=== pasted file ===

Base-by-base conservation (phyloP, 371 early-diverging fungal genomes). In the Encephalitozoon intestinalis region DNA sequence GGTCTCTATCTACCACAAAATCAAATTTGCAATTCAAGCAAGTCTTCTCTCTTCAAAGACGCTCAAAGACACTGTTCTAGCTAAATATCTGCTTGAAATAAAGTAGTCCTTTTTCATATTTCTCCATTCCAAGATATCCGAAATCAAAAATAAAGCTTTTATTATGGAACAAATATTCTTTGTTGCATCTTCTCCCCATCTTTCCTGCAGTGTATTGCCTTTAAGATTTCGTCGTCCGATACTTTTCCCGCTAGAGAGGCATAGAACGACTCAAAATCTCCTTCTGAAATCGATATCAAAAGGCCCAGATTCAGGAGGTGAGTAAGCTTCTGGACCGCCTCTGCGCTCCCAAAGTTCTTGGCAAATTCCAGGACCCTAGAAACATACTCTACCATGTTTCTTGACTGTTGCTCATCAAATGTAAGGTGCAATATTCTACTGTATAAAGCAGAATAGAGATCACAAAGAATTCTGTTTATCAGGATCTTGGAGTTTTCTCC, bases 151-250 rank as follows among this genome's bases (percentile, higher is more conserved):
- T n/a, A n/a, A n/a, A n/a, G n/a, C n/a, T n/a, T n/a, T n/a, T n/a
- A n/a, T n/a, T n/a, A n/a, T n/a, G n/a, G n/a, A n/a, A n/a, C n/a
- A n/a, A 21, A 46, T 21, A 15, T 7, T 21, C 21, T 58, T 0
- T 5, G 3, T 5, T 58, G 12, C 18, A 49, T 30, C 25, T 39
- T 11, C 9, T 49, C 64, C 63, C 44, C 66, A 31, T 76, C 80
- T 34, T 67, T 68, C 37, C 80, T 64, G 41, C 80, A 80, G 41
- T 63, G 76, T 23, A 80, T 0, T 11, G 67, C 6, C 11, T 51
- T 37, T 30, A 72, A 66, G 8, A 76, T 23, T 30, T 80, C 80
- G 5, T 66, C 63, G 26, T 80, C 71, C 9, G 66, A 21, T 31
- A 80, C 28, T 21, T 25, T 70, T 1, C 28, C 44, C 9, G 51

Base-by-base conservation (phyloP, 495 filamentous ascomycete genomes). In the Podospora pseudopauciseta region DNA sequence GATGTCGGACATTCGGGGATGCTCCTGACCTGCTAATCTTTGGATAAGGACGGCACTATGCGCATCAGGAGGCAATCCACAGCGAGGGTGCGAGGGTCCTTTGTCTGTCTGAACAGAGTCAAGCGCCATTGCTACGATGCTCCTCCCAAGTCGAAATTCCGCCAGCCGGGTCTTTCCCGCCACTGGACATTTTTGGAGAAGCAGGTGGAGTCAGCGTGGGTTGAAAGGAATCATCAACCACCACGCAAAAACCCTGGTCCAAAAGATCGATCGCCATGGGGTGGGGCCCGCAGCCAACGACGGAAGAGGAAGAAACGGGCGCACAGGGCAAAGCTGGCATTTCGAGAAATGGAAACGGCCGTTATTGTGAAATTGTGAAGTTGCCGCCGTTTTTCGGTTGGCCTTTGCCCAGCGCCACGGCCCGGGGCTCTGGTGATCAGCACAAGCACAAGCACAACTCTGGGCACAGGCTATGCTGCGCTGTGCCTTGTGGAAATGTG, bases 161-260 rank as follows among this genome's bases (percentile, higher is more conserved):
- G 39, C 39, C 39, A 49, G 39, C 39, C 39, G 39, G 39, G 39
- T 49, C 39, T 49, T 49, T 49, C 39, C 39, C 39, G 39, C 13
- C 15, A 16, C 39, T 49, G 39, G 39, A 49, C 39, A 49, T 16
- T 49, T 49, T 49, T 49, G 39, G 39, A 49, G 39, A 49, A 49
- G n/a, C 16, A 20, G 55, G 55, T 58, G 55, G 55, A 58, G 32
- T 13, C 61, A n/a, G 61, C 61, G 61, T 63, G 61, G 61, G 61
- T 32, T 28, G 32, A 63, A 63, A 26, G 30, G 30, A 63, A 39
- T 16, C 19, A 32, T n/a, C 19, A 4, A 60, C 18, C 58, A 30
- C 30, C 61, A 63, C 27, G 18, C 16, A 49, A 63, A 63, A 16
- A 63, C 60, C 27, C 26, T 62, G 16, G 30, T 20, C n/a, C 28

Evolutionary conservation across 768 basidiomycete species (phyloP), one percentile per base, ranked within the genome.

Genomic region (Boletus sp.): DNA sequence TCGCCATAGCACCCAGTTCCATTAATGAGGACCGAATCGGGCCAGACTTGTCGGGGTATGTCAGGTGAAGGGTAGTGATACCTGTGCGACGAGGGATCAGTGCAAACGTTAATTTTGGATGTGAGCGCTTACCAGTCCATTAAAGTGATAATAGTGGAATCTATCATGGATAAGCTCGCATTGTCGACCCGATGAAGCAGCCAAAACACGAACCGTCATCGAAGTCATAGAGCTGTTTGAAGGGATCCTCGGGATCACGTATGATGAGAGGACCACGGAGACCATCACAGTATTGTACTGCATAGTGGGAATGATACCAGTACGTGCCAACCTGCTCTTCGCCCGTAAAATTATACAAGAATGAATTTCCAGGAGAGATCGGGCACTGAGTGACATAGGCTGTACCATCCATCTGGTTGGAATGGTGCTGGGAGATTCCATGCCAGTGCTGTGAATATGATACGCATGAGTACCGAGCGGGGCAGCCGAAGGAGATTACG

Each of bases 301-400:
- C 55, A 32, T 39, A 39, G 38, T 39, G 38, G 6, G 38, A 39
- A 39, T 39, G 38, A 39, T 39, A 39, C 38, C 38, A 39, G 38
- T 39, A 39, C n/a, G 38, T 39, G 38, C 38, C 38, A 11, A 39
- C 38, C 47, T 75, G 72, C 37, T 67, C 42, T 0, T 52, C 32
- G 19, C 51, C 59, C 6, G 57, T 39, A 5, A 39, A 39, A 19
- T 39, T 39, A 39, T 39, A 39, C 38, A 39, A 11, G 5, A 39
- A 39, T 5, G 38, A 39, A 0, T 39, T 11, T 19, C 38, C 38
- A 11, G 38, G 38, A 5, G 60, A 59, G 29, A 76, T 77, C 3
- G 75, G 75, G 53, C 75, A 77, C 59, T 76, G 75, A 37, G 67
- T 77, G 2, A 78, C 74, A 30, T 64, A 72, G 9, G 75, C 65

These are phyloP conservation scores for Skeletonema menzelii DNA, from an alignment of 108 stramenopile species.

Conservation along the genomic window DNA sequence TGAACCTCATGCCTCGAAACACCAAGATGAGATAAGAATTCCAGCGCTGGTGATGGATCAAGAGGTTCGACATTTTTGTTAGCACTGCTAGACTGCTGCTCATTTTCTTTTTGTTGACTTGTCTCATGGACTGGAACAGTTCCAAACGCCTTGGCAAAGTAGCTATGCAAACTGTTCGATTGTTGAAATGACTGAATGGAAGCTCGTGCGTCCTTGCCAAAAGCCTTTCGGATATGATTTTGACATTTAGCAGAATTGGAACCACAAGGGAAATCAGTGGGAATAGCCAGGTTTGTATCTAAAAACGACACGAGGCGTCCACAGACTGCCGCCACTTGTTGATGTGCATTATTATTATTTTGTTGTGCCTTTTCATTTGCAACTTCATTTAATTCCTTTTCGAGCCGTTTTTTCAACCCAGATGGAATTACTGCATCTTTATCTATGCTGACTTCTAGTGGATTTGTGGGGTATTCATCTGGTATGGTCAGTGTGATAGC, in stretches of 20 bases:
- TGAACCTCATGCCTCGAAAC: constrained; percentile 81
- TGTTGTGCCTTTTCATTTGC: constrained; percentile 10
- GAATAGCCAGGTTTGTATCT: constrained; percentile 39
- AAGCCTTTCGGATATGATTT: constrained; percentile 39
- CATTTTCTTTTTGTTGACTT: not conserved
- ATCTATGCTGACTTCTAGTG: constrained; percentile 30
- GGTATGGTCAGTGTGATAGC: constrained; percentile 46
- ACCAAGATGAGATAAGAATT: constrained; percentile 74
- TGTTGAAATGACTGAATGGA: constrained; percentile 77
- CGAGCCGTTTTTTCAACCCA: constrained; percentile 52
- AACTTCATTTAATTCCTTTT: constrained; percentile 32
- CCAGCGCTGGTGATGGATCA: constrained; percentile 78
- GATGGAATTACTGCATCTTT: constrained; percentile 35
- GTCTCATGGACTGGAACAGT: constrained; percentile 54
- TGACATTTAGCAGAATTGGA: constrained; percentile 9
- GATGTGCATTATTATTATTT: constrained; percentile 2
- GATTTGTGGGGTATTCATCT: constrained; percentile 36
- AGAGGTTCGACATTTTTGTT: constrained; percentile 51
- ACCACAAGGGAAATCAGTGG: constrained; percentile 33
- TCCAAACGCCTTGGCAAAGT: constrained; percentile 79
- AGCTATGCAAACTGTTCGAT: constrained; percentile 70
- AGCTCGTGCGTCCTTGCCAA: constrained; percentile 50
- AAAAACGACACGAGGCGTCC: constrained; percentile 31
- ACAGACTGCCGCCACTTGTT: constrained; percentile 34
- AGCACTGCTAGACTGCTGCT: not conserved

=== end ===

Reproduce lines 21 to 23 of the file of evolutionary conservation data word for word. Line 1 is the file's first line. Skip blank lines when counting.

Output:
- C 30, C 61, A 63, C 27, G 18, C 16, A 49, A 63, A 63, A 16
- A 63, C 60, C 27, C 26, T 62, G 16, G 30, T 20, C n/a, C 28

Evolutionary conservation across 768 basidiomycete species (phyloP), one percentile per base, ranked within the genome.